A corrected report released Friday on the 2007 mass shootings at Virginia Tech officially acknowledges for the first time what relatives of victims have been saying for more than a year - that school officials not only failed to notify the university community about two shootings for more than 80 minutes, but also locked down some buildings and notified their own family members while the rest of the university was kept in the dark.
The corrections by the panel Gov. Timothy Kaine appointed to investigate the massacre do not change the overall thrust and recommendations of the original Virginia Tech report, which was first issued months after the shootings and sought to change mental health policy and safety procedures. But the revisions do for the first time significantly alter the timeline of events the morning of April 16, 2007.
According to the new report, two university officials notified their own family members at 8:05 a.m. that there had been a double shooting in one of the dorms about 7:15 a.m. At 8:45 a.m., a university official notified a colleague in Richmond, Va., saying there was a "gunman on the loose" and added, "This is not releasable yet."
It was not until 9:24 that university officials finally sent an e-mail to campus staff, faculty and students warning them that there had been a shooting. Less than 15 minutes later, Seung-Hui Cho opened fire and killed 32 teachers and classmates and injured 17 others before taking his own life.
The original panel report criticized Virginia Tech officials for the two-hour delay in notifying the community, saying that the decision to wait "cost lives."
But it wasn't until victims' families met with university officials in the fall of 2008 and later received access to volumes of e-mails, reports and other university data related to the shootings that details of the sequence of events began to emerge. The release of documents was part of an $11 million settlement that all but two of the families signed with the university.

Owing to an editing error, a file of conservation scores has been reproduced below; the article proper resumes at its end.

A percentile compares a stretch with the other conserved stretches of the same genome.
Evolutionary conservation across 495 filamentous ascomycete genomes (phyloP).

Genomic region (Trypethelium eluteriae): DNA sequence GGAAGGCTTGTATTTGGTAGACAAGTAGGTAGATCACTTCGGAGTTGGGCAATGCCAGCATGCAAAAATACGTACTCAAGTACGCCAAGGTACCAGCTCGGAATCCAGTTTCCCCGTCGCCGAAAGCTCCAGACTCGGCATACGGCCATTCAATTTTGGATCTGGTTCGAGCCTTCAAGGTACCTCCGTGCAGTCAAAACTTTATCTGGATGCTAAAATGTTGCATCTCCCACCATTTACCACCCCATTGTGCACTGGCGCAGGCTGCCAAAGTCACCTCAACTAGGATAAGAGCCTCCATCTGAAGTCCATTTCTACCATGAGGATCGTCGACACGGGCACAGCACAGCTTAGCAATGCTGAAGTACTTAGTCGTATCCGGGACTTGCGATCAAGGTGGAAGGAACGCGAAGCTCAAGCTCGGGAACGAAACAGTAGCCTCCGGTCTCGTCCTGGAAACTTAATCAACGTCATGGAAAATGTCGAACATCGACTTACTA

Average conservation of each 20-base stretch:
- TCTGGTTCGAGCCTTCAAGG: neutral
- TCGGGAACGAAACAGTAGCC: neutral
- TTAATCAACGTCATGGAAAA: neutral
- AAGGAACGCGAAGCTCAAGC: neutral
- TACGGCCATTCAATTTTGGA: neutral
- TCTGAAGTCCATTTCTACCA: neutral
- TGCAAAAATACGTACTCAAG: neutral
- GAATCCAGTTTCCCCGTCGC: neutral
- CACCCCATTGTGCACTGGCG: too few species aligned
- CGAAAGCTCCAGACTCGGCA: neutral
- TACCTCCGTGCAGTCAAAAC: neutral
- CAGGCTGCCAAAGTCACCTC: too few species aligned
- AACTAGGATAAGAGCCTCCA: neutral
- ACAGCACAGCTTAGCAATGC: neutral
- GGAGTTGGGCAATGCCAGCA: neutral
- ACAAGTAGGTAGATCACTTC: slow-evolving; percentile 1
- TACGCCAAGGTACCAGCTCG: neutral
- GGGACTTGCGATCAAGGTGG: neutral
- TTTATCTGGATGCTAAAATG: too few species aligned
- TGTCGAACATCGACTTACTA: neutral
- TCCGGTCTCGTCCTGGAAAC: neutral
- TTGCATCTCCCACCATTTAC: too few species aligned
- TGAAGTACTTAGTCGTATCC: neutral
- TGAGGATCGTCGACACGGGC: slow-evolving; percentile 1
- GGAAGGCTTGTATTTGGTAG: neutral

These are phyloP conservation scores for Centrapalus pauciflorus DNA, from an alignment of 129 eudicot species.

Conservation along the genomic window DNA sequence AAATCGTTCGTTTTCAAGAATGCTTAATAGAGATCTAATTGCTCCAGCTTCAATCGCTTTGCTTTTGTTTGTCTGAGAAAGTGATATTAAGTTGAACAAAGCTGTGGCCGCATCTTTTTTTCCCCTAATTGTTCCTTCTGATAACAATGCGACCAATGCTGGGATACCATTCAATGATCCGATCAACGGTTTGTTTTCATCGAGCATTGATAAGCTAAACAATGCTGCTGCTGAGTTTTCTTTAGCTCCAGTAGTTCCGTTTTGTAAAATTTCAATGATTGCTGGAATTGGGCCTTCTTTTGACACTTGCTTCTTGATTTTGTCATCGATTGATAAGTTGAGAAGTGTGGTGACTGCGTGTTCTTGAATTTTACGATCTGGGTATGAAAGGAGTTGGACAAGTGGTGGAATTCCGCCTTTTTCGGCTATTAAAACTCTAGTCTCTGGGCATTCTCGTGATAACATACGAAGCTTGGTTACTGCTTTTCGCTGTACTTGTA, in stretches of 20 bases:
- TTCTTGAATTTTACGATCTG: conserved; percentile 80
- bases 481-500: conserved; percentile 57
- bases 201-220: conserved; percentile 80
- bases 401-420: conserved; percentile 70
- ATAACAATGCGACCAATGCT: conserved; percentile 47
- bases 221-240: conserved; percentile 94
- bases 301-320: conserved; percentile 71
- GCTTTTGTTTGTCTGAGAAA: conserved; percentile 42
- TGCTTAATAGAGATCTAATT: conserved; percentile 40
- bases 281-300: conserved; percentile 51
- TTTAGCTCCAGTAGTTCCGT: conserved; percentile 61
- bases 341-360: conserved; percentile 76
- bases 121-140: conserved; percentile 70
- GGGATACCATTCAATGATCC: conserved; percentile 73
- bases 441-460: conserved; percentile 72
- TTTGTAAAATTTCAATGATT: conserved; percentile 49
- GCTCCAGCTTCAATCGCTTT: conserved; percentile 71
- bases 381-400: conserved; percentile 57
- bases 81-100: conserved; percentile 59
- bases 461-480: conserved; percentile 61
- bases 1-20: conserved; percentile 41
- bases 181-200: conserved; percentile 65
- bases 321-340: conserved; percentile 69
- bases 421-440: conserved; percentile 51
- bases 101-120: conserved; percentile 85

Outraged by indications that the delay in getting the word out was longer than initially reported, families clamored for Kaine to reconvene the investigative panel to correct the report and hold the university accountable. Although more than 60 members of victims' families pushed him to do so in a public letter, Kaine resisted reopening the probe.
Instead, he offered to collect corrections offered by family members and university officials. Arlington, Va.-based TriData Corp., the company contracted by the state to write the original report, analyzed about 500 pages of suggested corrections and wrote an addendum to the report.
The report was given to panel members Thursday and released to family members Thursday evening.
"What happened at Virginia Tech is by its very nature inexplicable, and we may never fully understand the tragic events that transpired that terrible day," Kaine said in a statement Friday. "However, the commonwealth has remained committed to providing as accurate a factual narrative as possible. "
But some victims' family members say the addendum, although it does correct some errors, especially in the timeline, creates others.
For instance, Mike Pohle, whose son died in the massacre, said the new, corrected timeline reports that university officials tried to send out the first warning at 8:50 but were unable to do so because of technical errors.
"That's just more spin and false statements to protect the university," said Pohle of Flemington, N.J. "When I read that, I was floored. If that were really the case, if the university really tried to warn people a half-hour before they finally did - think of all the interviews, the press releases, the testimony before the panel, the meetings with the families - don't you think it would have surfaced at some point before now? It's unbelievable."
Virginia Tech officials did not respond to requests for comment Friday morning.